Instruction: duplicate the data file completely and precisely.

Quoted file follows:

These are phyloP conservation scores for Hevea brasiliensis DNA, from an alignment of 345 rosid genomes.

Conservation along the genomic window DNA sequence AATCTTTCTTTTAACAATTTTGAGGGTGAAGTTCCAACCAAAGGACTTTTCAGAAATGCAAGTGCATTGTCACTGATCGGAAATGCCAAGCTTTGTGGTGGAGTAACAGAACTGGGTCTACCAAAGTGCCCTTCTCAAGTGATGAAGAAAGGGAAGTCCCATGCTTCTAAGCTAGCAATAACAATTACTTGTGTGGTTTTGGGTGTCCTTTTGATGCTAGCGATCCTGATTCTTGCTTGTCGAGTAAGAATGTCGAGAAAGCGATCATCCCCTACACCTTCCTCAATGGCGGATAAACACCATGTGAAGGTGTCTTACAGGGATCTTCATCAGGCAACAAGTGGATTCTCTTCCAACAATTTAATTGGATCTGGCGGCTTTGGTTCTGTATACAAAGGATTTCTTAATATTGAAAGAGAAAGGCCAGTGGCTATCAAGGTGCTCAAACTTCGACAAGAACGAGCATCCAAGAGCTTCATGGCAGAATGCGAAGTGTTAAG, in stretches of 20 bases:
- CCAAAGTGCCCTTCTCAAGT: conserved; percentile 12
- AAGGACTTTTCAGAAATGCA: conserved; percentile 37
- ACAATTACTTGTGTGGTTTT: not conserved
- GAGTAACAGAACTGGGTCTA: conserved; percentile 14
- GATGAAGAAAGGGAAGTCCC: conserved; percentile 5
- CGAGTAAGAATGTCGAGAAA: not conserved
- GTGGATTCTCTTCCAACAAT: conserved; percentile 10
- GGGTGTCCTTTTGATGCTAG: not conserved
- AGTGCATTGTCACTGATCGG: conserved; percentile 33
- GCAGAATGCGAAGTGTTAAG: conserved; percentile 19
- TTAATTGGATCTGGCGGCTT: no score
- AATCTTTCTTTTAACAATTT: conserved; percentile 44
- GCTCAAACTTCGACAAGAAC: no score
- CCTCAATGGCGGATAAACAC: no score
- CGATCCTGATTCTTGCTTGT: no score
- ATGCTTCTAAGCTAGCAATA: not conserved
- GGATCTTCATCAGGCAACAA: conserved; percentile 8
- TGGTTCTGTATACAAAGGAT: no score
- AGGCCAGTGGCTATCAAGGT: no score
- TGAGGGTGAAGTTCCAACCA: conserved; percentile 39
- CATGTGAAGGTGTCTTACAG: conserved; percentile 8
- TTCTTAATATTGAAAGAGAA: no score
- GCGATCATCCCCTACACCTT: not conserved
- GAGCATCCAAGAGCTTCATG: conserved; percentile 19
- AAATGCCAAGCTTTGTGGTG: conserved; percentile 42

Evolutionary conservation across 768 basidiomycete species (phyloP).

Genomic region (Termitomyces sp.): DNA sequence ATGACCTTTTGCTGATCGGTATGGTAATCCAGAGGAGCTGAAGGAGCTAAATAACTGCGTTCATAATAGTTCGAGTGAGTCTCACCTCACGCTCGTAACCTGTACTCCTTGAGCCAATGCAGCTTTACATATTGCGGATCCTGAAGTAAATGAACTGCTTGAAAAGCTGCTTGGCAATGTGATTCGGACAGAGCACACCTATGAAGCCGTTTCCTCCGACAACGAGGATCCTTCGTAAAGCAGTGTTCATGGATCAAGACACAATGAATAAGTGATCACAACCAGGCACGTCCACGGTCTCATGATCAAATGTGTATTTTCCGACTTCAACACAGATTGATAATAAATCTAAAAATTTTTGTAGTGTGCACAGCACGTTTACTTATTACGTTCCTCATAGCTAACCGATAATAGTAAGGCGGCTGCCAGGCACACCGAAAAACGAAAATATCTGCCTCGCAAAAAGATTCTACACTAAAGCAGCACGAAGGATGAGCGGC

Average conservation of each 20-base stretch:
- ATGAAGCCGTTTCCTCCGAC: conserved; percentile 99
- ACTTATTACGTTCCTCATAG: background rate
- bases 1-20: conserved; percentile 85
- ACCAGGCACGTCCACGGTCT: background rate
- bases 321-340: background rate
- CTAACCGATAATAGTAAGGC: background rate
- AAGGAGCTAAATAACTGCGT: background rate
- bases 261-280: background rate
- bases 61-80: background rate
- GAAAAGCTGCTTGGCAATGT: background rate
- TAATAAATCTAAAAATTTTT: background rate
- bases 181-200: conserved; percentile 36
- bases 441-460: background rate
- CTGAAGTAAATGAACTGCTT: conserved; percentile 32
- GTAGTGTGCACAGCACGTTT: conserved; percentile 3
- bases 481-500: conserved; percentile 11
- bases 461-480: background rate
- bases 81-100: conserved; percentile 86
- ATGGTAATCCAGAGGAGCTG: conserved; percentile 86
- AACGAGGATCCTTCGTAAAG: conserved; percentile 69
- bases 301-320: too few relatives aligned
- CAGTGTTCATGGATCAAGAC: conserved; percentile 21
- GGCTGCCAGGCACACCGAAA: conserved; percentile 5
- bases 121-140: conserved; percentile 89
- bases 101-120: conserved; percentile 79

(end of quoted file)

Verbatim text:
These are phyloP conservation scores for Hevea brasiliensis DNA, from an alignment of 345 rosid genomes.

Conservation along the genomic window DNA sequence AATCTTTCTTTTAACAATTTTGAGGGTGAAGTTCCAACCAAAGGACTTTTCAGAAATGCAAGTGCATTGTCACTGATCGGAAATGCCAAGCTTTGTGGTGGAGTAACAGAACTGGGTCTACCAAAGTGCCCTTCTCAAGTGATGAAGAAAGGGAAGTCCCATGCTTCTAAGCTAGCAATAACAATTACTTGTGTGGTTTTGGGTGTCCTTTTGATGCTAGCGATCCTGATTCTTGCTTGTCGAGTAAGAATGTCGAGAAAGCGATCATCCCCTACACCTTCCTCAATGGCGGATAAACACCATGTGAAGGTGTCTTACAGGGATCTTCATCAGGCAACAAGTGGATTCTCTTCCAACAATTTAATTGGATCTGGCGGCTTTGGTTCTGTATACAAAGGATTTCTTAATATTGAAAGAGAAAGGCCAGTGGCTATCAAGGTGCTCAAACTTCGACAAGAACGAGCATCCAAGAGCTTCATGGCAGAATGCGAAGTGTTAAG, in stretches of 20 bases:
- CCAAAGTGCCCTTCTCAAGT: conserved; percentile 12
- AAGGACTTTTCAGAAATGCA: conserved; percentile 37
- ACAATTACTTGTGTGGTTTT: not conserved
- GAGTAACAGAACTGGGTCTA: conserved; percentile 14
- GATGAAGAAAGGGAAGTCCC: conserved; percentile 5
- CGAGTAAGAATGTCGAGAAA: not conserved
- GTGGATTCTCTTCCAACAAT: conserved; percentile 10
- GGGTGTCCTTTTGATGCTAG: not conserved
- AGTGCATTGTCACTGATCGG: conserved; percentile 33
- GCAGAATGCGAAGTGTTAAG: conserved; percentile 19
- TTAATTGGATCTGGCGGCTT: no score
- AATCTTTCTTTTAACAATTT: conserved; percentile 44
- GCTCAAACTTCGACAAGAAC: no score
- CCTCAATGGCGGATAAACAC: no score
- CGATCCTGATTCTTGCTTGT: no score
- ATGCTTCTAAGCTAGCAATA: not conserved
- GGATCTTCATCAGGCAACAA: conserved; percentile 8
- TGGTTCTGTATACAAAGGAT: no score
- AGGCCAGTGGCTATCAAGGT: no score
- TGAGGGTGAAGTTCCAACCA: conserved; percentile 39
- CATGTGAAGGTGTCTTACAG: conserved; percentile 8
- TTCTTAATATTGAAAGAGAA: no score
- GCGATCATCCCCTACACCTT: not conserved
- GAGCATCCAAGAGCTTCATG: conserved; percentile 19
- AAATGCCAAGCTTTGTGGTG: conserved; percentile 42

Evolutionary conservation across 768 basidiomycete species (phyloP).

Genomic region (Termitomyces sp.): DNA sequence ATGACCTTTTGCTGATCGGTATGGTAATCCAGAGGAGCTGAAGGAGCTAAATAACTGCGTTCATAATAGTTCGAGTGAGTCTCACCTCACGCTCGTAACCTGTACTCCTTGAGCCAATGCAGCTTTACATATTGCGGATCCTGAAGTAAATGAACTGCTTGAAAAGCTGCTTGGCAATGTGATTCGGACAGAGCACACCTATGAAGCCGTTTCCTCCGACAACGAGGATCCTTCGTAAAGCAGTGTTCATGGATCAAGACACAATGAATAAGTGATCACAACCAGGCACGTCCACGGTCTCATGATCAAATGTGTATTTTCCGACTTCAACACAGATTGATAATAAATCTAAAAATTTTTGTAGTGTGCACAGCACGTTTACTTATTACGTTCCTCATAGCTAACCGATAATAGTAAGGCGGCTGCCAGGCACACCGAAAAACGAAAATATCTGCCTCGCAAAAAGATTCTACACTAAAGCAGCACGAAGGATGAGCGGC

Average conservation of each 20-base stretch:
- ATGAAGCCGTTTCCTCCGAC: conserved; percentile 99
- ACTTATTACGTTCCTCATAG: background rate
- bases 1-20: conserved; percentile 85
- ACCAGGCACGTCCACGGTCT: background rate
- bases 321-340: background rate
- CTAACCGATAATAGTAAGGC: background rate
- AAGGAGCTAAATAACTGCGT: background rate
- bases 261-280: background rate
- bases 61-80: background rate
- GAAAAGCTGCTTGGCAATGT: background rate
- TAATAAATCTAAAAATTTTT: background rate
- bases 181-200: conserved; percentile 36
- bases 441-460: background rate
- CTGAAGTAAATGAACTGCTT: conserved; percentile 32
- GTAGTGTGCACAGCACGTTT: conserved; percentile 3
- bases 481-500: conserved; percentile 11
- bases 461-480: background rate
- bases 81-100: conserved; percentile 86
- ATGGTAATCCAGAGGAGCTG: conserved; percentile 86
- AACGAGGATCCTTCGTAAAG: conserved; percentile 69
- bases 301-320: too few relatives aligned
- CAGTGTTCATGGATCAAGAC: conserved; percentile 21
- GGCTGCCAGGCACACCGAAA: conserved; percentile 5
- bases 121-140: conserved; percentile 89
- bases 101-120: conserved; percentile 79